2 April 2013

Back to Basics -Victoria Sponge

Happy Easter everyone! Sorry about the quiet week; I've been a little bit busier than expected (namely, the renewed need for revision in preparation for exams...) and I've spent much of the past two days in bed ill, feeling rather sorry for myself. I've been having to take things slowly, attempting my first bit of food this evening -still a bit much for my stomach -and staying in bed way longer than usual; I'm normally an early riser for somebody under-twenty and I couldn't imagine staying in bed all day every weekend and holiday!

So it seems appropriate that my planned post is about going back to baking basics and keeping it simple. While I have been becoming increasing adventurous in the kitchen, even more so in my daydreams, I thought it would be worthwhile going back to square one and reintroducing myself to the classic Victoria sponge. In pretty much anything that I bake, I can always find a little issue that stops it from being perfect and so I felt that going back to this old staple was needed for a quiet weekend.

When I was younger, I was never particularly bothered about a Victoria Sponge. I found, too often, that the cakes presented to me were dry and gritty and plain; why chose blandness when your childish hands can reach for a soft rich chocolate cake? In my eyes, there was never a contest.

Of course, my tastes have developed much more now, and I have found myself appreciated the simple sponge. Buttercream is more popular at the moment than mounds of whipped cream (yuck!) and a few considered additions can make all the difference. Recently, a friend and I shared a slice of Victoria sponge, laden with strawberries and truly, it was five minutes of heaven. The cake was cooked beautifully, soft and full of air and lightness, but moist and creamy as you bit into it. That is my idea of a good sponge.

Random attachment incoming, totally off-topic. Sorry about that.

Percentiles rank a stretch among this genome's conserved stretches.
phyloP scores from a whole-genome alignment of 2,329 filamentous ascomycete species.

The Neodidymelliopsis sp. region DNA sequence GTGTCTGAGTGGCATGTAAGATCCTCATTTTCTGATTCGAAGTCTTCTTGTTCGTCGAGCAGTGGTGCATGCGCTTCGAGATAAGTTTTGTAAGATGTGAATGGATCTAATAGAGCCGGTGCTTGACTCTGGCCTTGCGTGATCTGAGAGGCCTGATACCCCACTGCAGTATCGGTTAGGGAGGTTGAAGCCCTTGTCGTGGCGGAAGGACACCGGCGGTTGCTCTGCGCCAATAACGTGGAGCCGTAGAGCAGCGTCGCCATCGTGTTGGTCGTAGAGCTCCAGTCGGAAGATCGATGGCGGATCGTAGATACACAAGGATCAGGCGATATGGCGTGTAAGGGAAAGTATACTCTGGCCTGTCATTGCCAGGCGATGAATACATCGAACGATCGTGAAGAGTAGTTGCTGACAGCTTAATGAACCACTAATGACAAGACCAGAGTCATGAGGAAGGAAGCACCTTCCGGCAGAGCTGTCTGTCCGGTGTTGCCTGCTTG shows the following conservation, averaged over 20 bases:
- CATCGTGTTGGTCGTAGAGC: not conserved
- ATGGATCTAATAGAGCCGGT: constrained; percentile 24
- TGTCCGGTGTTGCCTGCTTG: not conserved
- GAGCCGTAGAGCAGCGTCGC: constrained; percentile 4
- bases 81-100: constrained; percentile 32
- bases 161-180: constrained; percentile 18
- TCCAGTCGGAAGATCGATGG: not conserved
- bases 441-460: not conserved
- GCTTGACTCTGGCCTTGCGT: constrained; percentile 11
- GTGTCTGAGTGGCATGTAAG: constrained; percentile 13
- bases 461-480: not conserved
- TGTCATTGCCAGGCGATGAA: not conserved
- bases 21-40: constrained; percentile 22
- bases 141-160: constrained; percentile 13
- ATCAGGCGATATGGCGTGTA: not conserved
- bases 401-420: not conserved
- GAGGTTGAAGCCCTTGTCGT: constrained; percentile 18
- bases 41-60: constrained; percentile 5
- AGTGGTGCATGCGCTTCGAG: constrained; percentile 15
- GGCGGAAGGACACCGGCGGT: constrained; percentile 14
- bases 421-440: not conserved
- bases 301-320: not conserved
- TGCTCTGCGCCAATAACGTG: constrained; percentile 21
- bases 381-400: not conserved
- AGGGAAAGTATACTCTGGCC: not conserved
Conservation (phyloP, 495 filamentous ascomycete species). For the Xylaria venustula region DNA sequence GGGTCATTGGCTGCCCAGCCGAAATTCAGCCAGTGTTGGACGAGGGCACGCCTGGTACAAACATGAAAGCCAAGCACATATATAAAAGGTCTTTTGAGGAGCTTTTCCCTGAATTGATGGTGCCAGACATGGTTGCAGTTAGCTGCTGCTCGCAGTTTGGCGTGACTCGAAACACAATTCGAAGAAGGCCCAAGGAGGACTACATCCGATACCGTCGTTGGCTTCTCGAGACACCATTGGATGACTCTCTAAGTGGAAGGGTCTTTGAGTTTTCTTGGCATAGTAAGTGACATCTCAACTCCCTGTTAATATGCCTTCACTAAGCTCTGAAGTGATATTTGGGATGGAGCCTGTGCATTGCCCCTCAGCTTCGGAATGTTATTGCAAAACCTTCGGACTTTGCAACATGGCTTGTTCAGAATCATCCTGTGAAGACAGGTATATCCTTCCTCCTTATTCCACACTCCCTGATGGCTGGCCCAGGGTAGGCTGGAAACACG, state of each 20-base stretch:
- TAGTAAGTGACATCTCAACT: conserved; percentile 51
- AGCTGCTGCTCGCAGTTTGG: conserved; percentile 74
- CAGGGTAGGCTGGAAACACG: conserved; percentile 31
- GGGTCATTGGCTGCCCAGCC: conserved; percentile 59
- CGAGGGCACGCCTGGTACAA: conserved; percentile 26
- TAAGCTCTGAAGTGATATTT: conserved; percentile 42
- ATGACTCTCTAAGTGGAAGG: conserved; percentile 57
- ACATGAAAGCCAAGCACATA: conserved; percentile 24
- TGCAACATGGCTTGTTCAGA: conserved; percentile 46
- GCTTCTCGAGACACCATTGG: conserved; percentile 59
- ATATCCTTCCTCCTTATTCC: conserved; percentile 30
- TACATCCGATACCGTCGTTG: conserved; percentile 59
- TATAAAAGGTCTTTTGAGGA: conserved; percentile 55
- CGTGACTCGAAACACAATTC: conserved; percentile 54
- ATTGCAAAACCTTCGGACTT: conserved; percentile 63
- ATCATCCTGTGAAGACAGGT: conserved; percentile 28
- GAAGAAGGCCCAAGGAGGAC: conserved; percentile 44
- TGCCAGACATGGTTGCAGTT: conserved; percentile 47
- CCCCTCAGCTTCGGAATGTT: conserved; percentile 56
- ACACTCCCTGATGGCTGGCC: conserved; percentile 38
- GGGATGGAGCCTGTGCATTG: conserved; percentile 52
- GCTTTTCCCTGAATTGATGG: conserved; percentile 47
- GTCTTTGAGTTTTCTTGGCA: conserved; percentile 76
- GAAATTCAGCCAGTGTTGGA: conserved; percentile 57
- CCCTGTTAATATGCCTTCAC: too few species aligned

You can hardly alter a classic, but a little addition of cornflour -an ingredient I've blogged about here -does add a little something...
 
  • 225g butter
  • 225g caster sugar
  • 4 free-range eggs
  • 1 tsp vanilla extract/paste
  • 210g self-raising flour
  • 15g cornflour
  • 1/2 tsp baking powder
  • milk (about 2-4 tbsp)

Preheat the oven to gas mark 4/180'C. Grease and line two 20cm cake tins.
Cream the butter and sugar together for a good few minutes, until lightened in colour and 'fluffy'. You know the drill by now, I'm sure. Add in the eggs slowly, one by one, adding a tablespoon of flour inbetween each to avoid any curdling. If you can be bothered, separate the eggs first and give the whites a quick beating beforehand to help make the cake even lighter. You'll be able to add the eggs more slowly this way too. Beat in the vanilla extract, before folding in the flour, cornflour and baking powder. If needed, add in the milk -you're looking for a dropping consistency where the cake mix will fall off an upturned spoon in a satisfying blob. Spoon into the cake tins as evenly as you can.

Pop into the oven for 25 minutes until golden, and the sides are coming away from the tins. Allow to cool, before turning out onto a cooling rack. Once cold, fill and ice your cake. I wanted to make a slightly more transport-friendly cake this time round, so I omitted the buttercream and added only some of my homemade damson jam. For my buttercream recipe, click here. Equally, white chocolate buttercream would be nice too. If leaving the top plain, dust over with icing sugar.


 Packman cake!! ;)

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